MICHAEL NEWELL—The Federal Trade Commission (“FTC” or “Commission”), created by congressional statute, is empowered to prescribe rules that define with specificity acts or practices in or affecting commerce that are unfair or deceptive and establish requirements designed to prevent such acts or practices. In October 2021, the FTC issued a final rule to amend the Standards for Safeguarding Customer Information (“Safeguards Rule”), which set forth standards for financial institutions to develop, implement, and maintain safeguards to protect customer information.
The revised Safeguards Rule gives financial institutions more guidance on how to develop and implement security programs and requires periodic reports of compliance and risk assessment to boards of directors or governing bodies to improve accountability of financial institutions’ security programs. Additionally, it expands the definition of a “financial institution” to include entities engaged in activities “incidental” to financial activities and relocates examples and definitions from another rule.
According to the revised rule, firms that offer “finder services,” or services that “bring together one or more buyers and sellers of any product or service for transactions that the parties themselves negotiate and consummate,” now qualify as financial institutions because “acting as a finder is financial in nature or incidental to a financial activity.” Businesses whose services facilitate financial operations on behalf of financial institutions members may also fall under the broader definition of “financial institution,” even if they previously did not.
To protect customer information, the revised Safeguards Rule also requires companies to develop a written information security plan that describes their program. The plan must be appropriate to the company’s size and complexity, the nature and scope of its activities, and the sensitivity of the customer information it handles.
The FTC recommends that firms designated as financial institutions take the following five steps to stay in compliance with the new rule:
designate one or more employees to coordinate its information security program;
identify and assess the risks to customer information in each relevant area of the company’s operation, and evaluate the effectiveness of the current safeguards for controlling these risks;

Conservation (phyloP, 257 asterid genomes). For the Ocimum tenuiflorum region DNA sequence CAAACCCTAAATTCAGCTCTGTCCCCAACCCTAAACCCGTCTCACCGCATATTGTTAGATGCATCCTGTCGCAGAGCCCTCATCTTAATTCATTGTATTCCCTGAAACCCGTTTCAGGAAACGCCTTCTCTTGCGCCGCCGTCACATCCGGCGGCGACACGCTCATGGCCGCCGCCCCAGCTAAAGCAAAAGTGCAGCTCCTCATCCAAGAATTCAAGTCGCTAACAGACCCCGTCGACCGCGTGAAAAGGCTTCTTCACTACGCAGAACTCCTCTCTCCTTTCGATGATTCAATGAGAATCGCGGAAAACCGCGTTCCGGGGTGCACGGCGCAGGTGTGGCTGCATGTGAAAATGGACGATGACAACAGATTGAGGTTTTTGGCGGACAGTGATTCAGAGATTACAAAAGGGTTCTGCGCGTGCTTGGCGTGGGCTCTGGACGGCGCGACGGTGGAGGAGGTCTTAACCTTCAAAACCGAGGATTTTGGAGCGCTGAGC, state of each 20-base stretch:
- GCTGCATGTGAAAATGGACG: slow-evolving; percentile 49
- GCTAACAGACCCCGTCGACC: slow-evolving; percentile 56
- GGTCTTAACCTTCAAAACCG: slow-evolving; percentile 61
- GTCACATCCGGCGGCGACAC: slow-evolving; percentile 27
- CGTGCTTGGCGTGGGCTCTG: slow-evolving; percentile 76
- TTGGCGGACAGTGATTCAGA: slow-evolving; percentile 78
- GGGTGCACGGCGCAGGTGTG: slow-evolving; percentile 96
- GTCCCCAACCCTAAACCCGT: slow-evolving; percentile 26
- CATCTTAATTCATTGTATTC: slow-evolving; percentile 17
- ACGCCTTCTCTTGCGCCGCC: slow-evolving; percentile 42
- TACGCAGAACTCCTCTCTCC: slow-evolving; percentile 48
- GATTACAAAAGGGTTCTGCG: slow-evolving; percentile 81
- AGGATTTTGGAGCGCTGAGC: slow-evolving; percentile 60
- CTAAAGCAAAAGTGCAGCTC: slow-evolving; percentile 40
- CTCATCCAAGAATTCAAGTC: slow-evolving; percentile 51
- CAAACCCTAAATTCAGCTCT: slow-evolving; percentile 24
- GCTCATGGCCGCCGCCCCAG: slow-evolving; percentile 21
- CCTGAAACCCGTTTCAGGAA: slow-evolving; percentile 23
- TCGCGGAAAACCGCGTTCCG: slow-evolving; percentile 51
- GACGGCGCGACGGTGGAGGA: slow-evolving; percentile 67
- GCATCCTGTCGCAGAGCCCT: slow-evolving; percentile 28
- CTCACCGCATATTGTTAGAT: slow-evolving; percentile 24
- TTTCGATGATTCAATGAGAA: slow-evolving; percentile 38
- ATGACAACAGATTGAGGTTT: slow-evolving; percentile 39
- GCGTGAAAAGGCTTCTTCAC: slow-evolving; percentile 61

design and implement a safeguards program, and regularly monitor and test it;
select service providers that can maintain appropriate safeguards, make sure your contract requires them to maintain safeguards, and oversee their handling of customer information; and
evaluate and adjust the program in light of relevant circumstances, including changes in the firm’s business or operations, or the results of security testing and monitoring.
The rulemaking process engendered both support and criticism from different stakeholders. In general, consumer advocacy groups, academics, and security experts supported the amendments because the changes will improve the data security of institutions that hold customers’ information, protecting consumers. The National Consumer Law Center and others, on behalf of its low-income clients, agreed that the new rule’s provisions requiring financial institutions to adopt procedures for change management and encryption address the inadequate security measures that led to the Equifax data breach in 2017. And the Technology Policy Clinic at Princeton’s Center for Information Technology supported the rule’s requirement to adopt access controls, which, if used effectively, can prevent unauthenticated access to consumer financial information on the internet.
FTC Commissioners Noah Joshua Phillips and Christine S. Wilson voted against amending the Safeguards Rule. They offered a joint statement suggesting that imposing more demanding requirements for every firm and in every situation were not warranted in light of the FTC workshop’s failure to find evidence of market failures or systemic problems with the rule as it existed. The dissenting Commissioners also suggested the amendments are premature because New York’s cybersecurity rules, upon which the revised Safeguards Rule was largely based, had not yet been monitored for their efficacy, costs, and unintended consequences. The U.S. Chamber of Commerce argued in a public comment that the expanded regulation would impose higher costs of compliance and result in reduced competition due to the inability of small firms to absorb increased costs. Critics also expressed concerns that the revised rule will encourage a “checklist” approach to compliance, undermining the past risk-based framework that required companies to adopt the safeguard controls most appropriate to their own, individual risks.
But it remains to be seen whether the critics’ concerns become realized in practice. For example, financial institutions that maintain customer information for less than 5,000 customers are exempt from certain requirements related to conducting written risk assessments, developing incident response plans, and presenting annual reports. These exemptions help mitigate the financial burden on smaller businesses. Also, the FTC maintains that the Safeguards Rule “strike[s] the right balance between specificity and flexibility” by only providing a “high-level list of criteria the risk assessment must address.” By leaving financial institutions “free to perform the risk assessment using the method most suitable for their organization,” even businesses that do not qualify for the exemption can perform the required risk assessment in a cost-effective way.
The rule largely became effective on January 10, 2022, and covered financial institutions must comply with the key provisions of the rule by December 9, 2022, or risk facing enforcement action by the FTC. Law firms and IT advisory firms are already gearing up to help organizations comply.